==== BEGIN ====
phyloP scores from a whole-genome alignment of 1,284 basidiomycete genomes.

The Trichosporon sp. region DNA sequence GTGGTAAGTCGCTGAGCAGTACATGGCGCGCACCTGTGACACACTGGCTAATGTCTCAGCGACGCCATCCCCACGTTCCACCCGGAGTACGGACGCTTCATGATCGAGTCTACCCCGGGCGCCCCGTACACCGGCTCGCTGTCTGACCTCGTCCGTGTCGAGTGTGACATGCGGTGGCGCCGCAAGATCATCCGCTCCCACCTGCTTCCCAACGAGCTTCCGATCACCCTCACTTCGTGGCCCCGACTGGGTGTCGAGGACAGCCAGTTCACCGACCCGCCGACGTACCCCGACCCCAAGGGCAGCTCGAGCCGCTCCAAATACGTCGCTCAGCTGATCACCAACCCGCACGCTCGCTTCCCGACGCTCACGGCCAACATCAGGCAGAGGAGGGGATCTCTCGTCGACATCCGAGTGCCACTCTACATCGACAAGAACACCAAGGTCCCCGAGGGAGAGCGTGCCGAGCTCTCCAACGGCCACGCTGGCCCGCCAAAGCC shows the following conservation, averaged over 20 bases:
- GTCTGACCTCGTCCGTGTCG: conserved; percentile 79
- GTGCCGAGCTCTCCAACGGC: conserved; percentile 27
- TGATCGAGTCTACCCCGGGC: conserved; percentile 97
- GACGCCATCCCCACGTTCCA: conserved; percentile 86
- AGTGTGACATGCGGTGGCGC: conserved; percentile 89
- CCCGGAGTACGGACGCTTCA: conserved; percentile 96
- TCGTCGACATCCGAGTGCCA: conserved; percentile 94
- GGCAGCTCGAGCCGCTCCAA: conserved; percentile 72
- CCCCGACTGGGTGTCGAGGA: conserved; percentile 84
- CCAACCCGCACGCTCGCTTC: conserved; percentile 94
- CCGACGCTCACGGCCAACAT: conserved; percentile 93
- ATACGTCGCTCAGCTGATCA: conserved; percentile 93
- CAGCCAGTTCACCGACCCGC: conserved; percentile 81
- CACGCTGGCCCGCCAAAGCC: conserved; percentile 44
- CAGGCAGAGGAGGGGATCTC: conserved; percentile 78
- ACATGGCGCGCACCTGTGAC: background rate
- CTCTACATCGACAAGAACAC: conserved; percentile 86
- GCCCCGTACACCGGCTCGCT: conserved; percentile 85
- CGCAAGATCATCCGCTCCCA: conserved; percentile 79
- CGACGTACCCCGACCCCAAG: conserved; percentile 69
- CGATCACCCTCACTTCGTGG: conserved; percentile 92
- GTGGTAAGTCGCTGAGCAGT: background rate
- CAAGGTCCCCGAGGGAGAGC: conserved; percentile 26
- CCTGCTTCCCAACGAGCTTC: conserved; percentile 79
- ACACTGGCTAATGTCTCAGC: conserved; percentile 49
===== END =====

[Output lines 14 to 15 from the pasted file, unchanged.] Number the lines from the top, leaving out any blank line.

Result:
- ATACGTCGCTCAGCTGATCA: conserved; percentile 93
- CAGCCAGTTCACCGACCCGC: conserved; percentile 81